Women are suffering in silence says Royal College of Psychiatrists on International Women’s Day

Press release
08 March 2023

On International Women’s Day, the Royal College of Psychiatrists is voicing concerns that women are suffering in silence, which could lead to half of the nation having poorer mental health.

A Department of Health and Social Care (DHSC) survey of 100,000 people found that 42% of women wouldn’t feel comfortable talking to a family member, 36% a healthcare professional, and 30% a friend, about their mental health condition.

The College is calling on healthcare professionals, and the public, not to make assumptions that women or girls feel confident talking about their mental health and are therefore managing fine.

Around one in five women experience a common mental disorder, such as anxiety or depression, compared to one in eight men, according to the most recent NHS Adult Psychiatric Morbidity Survey. Despite this, there are still thousands of women and girls who struggle alone, and they could miss out on vital support as a result of bias.

The DHSC survey also found that young women (aged 16-19 years) would feel most comfortable talking to their friends (58%) about their mental health condition, compared with a healthcare professional (41%). Conversely older women (aged 70-79 years) were almost equally comfortable speaking to friends (69%) and a healthcare professional (71%). Both groups were least likely to turn to a family member (33% and 68% respectively).

Dr Trudi Seneviratne, Consultant Perinatal Psychiatrist and Registrar of the Royal College of Psychiatrists, said:

“International Women’s Day provides us with a good opportunity to celebrate the achievements of women. But we must also take a moment to recognise that women and girls often feel the need to be strong for their loved ones, and as a result may struggle to cope themselves.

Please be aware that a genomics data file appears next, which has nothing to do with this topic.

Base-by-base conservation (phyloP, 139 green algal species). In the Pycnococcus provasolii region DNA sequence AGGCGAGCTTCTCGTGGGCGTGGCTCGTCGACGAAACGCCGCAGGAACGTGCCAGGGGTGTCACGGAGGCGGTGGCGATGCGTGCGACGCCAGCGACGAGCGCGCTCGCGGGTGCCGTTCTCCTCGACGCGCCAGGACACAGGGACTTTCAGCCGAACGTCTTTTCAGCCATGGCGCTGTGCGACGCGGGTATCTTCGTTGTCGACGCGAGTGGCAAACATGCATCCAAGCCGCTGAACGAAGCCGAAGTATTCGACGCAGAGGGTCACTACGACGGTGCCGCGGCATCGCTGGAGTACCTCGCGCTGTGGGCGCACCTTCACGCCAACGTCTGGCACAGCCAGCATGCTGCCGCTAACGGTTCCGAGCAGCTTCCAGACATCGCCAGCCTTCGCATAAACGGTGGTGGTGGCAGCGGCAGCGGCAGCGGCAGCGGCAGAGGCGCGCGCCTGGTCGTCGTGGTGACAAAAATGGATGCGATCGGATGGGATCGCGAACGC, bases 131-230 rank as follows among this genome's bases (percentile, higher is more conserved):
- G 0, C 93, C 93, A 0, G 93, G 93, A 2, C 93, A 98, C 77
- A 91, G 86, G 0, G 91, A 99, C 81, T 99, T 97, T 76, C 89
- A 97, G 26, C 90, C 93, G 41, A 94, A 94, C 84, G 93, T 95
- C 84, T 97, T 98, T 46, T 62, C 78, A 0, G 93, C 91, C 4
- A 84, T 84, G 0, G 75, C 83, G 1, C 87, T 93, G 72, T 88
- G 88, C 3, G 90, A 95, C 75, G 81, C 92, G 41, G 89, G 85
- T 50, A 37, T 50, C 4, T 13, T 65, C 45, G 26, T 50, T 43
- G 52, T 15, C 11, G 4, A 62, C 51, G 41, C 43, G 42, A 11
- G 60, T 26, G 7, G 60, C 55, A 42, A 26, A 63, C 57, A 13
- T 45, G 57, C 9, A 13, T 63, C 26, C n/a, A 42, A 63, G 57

“We know that one in five women suffer from mental health problems when having a baby, but many of them remain silent. In my own clinic, I see women who have had to take on new parenting and caring responsibilities without adequate support because of this.

“We can all play a vital role in breaking down the barriers that prevent women from accessing vital support. The first step must be for us to become more aware of the signs and symptoms of conditions like anxiety and depression. People can’t seek help if they aren’t aware there is a problem to begin with. This will lead to faster diagnoses and earlier intervention, which is crucial in preventing more severe symptoms from developing.

“It is equally important that women feel listened to and taken seriously when they do ask for help, by having the trust and respect of their family, friends and mental healthcare professionals.

“A person can only be empowered to make the right health choices if they are provided with accurate and evidence-based information. Mental healthcare professionals need to be trained in the specific needs of female patients. This should include understanding the barriers women and girls may face in receiving an accurate diagnosis due to unconscious bias and perceptions about specific health conditions.”  


As part of International Women's Day, we are holding a special webinar, and have published a blog post, video interview and a podcast. All information is available on our International Women's Day page.

For further information, please contact: